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Too Loud. Too Long

Factors Affecting Hearing Loss

The extent of damage to your hearing caused by noise depends on:

  1. Decibel level: How loud the sound is.
  2. Distance: How close you are to the source of the sound.
  3. Time: The length of time you are exposed to the sound.

Decibel Level​

The louder the sound, the more damage it can cause to your hearing, and the quicker this damage will occur. Sound is measured in units called decibels. Any sound at or above 85 decibels can damage your hearing. Learn more about decibels.

Researchers have found that people who are exposed over long periods of time to noise levels at 85 decibels or higher are at a much greater risk for hearing loss. That’s why some workers are required to wear hearing protectors, such as earplugs or earmuffs, while they are on the job.

Did you know? Many devices that children use today have noise levels much higher than 85 decibels. For example, a mobile device at its highest volume is about 105 decibels. That’s 100 times more intense than 85 decibels!

Manufacturers are not required to limit the maximum sound output of music devices. Fortunately, many devices do have volume limiting controls, which allow you to set the maximum volume to a safe level.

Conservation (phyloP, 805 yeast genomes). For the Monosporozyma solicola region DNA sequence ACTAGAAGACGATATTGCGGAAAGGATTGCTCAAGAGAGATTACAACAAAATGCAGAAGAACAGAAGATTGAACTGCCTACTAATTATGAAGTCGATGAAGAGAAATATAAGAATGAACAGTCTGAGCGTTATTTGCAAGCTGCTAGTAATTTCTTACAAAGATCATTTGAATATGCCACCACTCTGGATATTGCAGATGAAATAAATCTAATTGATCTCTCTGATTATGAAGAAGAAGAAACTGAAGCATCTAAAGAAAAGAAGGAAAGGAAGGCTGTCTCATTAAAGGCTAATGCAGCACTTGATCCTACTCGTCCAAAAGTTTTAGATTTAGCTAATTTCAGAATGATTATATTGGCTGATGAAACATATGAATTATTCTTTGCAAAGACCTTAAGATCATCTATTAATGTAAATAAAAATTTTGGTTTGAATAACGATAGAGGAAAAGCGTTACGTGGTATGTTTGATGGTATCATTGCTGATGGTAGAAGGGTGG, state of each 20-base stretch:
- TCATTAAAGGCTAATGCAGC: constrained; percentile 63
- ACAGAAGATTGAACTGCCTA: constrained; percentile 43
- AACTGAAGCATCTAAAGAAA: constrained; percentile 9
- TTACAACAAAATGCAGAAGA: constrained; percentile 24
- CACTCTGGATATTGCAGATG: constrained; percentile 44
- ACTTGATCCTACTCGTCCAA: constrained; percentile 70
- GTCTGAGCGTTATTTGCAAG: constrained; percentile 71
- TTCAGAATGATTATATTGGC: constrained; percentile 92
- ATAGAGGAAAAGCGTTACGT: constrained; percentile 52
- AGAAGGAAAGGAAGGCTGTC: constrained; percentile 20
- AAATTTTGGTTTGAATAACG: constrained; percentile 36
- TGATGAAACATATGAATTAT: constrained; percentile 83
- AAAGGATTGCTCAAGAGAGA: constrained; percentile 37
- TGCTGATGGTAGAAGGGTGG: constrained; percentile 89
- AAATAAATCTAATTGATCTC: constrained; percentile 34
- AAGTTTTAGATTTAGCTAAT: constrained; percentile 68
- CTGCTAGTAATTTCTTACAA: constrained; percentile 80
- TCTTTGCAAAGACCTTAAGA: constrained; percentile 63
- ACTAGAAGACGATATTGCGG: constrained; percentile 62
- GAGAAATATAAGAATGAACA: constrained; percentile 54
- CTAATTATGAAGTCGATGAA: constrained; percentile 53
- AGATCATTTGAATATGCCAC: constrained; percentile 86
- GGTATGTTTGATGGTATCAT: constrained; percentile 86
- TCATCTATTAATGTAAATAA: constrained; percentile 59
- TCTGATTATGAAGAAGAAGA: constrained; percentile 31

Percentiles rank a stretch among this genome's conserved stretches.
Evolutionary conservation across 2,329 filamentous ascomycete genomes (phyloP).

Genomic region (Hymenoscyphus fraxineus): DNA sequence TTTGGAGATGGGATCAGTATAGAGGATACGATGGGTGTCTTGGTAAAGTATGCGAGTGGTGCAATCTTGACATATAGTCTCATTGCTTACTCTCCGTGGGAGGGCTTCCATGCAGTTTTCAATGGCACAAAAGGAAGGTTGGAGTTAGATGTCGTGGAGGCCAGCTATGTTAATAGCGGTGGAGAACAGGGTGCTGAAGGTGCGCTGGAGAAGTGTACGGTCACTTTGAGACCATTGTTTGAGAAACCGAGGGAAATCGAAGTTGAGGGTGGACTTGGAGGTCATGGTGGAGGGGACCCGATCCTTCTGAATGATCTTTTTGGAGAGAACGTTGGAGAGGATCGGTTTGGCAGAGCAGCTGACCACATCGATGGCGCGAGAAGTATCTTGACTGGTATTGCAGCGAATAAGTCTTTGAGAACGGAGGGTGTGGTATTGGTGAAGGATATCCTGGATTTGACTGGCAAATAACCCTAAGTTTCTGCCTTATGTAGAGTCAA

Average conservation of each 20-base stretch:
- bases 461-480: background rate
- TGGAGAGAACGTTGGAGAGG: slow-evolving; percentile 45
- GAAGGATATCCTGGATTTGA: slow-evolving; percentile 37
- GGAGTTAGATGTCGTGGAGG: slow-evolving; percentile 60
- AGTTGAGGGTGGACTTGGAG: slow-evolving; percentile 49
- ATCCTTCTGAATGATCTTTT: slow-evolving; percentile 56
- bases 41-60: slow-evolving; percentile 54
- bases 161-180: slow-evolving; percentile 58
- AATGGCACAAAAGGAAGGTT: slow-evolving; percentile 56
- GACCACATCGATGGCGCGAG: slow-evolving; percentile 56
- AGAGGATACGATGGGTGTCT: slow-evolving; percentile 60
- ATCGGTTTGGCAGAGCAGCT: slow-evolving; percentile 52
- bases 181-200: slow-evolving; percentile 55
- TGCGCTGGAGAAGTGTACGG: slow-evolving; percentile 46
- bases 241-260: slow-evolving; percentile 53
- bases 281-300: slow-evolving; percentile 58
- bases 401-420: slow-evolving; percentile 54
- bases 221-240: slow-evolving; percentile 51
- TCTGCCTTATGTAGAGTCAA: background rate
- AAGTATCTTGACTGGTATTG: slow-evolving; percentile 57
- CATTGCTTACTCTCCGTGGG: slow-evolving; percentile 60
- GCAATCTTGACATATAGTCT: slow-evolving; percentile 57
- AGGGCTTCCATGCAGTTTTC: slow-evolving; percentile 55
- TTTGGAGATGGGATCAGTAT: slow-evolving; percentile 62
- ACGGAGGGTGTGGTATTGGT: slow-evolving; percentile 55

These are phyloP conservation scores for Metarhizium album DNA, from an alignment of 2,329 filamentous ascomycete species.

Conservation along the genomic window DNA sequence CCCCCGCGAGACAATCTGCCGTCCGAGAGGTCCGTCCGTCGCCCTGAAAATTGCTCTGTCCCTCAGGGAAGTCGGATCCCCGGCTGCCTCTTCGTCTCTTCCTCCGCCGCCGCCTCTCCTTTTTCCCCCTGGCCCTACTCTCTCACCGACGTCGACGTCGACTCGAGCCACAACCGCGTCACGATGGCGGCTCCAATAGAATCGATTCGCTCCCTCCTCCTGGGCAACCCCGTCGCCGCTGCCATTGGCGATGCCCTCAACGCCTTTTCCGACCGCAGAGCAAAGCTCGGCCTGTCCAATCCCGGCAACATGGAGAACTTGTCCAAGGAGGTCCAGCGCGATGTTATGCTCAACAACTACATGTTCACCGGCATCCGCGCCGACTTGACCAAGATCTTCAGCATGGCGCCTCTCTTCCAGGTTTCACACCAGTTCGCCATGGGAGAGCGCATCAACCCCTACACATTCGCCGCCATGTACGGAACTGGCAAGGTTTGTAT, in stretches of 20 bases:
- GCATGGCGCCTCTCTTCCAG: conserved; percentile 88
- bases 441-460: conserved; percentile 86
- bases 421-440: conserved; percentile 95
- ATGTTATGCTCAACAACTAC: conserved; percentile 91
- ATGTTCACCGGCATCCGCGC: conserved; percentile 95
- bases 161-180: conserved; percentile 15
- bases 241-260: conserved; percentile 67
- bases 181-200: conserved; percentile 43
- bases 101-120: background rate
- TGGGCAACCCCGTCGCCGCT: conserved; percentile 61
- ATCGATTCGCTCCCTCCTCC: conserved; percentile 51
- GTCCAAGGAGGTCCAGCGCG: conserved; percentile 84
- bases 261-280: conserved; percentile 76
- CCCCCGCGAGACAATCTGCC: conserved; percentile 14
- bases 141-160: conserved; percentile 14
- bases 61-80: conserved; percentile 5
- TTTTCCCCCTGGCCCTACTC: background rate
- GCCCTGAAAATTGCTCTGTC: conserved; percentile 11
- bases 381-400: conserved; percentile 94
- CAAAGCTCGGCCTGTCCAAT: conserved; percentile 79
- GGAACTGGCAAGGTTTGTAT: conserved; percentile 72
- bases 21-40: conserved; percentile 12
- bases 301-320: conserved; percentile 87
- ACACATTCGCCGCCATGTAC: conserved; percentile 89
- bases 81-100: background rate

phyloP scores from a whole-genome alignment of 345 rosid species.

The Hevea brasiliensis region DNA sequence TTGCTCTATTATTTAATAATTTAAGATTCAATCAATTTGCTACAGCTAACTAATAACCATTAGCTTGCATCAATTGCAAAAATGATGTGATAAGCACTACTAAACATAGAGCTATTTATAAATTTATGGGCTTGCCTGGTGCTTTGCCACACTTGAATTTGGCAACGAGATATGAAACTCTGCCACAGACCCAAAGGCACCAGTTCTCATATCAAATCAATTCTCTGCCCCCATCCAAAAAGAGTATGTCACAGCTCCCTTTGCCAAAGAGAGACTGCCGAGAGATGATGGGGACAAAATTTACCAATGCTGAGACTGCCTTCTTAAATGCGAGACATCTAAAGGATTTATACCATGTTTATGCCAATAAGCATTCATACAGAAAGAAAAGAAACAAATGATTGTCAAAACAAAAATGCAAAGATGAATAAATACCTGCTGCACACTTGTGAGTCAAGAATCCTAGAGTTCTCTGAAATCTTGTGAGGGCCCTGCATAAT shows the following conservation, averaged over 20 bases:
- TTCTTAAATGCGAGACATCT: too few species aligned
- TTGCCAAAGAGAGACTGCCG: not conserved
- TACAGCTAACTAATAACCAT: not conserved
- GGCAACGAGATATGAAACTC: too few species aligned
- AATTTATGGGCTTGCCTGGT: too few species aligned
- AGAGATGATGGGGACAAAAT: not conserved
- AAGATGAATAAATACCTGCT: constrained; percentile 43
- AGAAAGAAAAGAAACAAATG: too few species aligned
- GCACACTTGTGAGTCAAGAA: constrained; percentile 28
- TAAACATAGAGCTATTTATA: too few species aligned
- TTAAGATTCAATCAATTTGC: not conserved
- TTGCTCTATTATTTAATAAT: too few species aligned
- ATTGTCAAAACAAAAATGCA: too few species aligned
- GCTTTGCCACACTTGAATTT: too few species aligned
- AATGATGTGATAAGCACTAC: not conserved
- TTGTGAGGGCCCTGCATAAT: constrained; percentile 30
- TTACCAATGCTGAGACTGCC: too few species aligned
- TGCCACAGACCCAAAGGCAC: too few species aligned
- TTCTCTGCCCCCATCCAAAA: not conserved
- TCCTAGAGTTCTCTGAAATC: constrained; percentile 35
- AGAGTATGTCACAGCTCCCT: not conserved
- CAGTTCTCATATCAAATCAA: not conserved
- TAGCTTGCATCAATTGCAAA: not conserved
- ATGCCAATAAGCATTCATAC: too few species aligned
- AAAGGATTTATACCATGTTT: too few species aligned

A sound gets louder as you move closer to the source and softer as you move away from it. If you are far away from the sound, the risk of damage to your hearing is much lower. At concerts, for instance, sitting away from the speakers will reduce your risk.


The impact of noise adds up over a lifetime. If you are exposed to loud sounds on a regular basis, your risk for permanent damage increases over time. Even a single but long-lasting loud event can cause damage. Limit your exposure to sounds at or above 100 decibels to no more than 15 minutes, and limit sounds that are at or above 110 decibels to no more than 1 minute.

Tips for Safe Listening

  • Lower the volume.
    Some music devices have the option for users to set volume control limits.
  • Move away from the noise.
    Don’t sit/stand right in front of concert speakers.
  • Wear hearing protectors, such as earplugs or earmuffs.
    If you find yourself without access to hearing protection, cover your ears with your hands.

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Source Agency: National Institute on Deafness and Other Communication Disorders (NIDCD)
Captured Date: 2017-05-19 14:55:00.0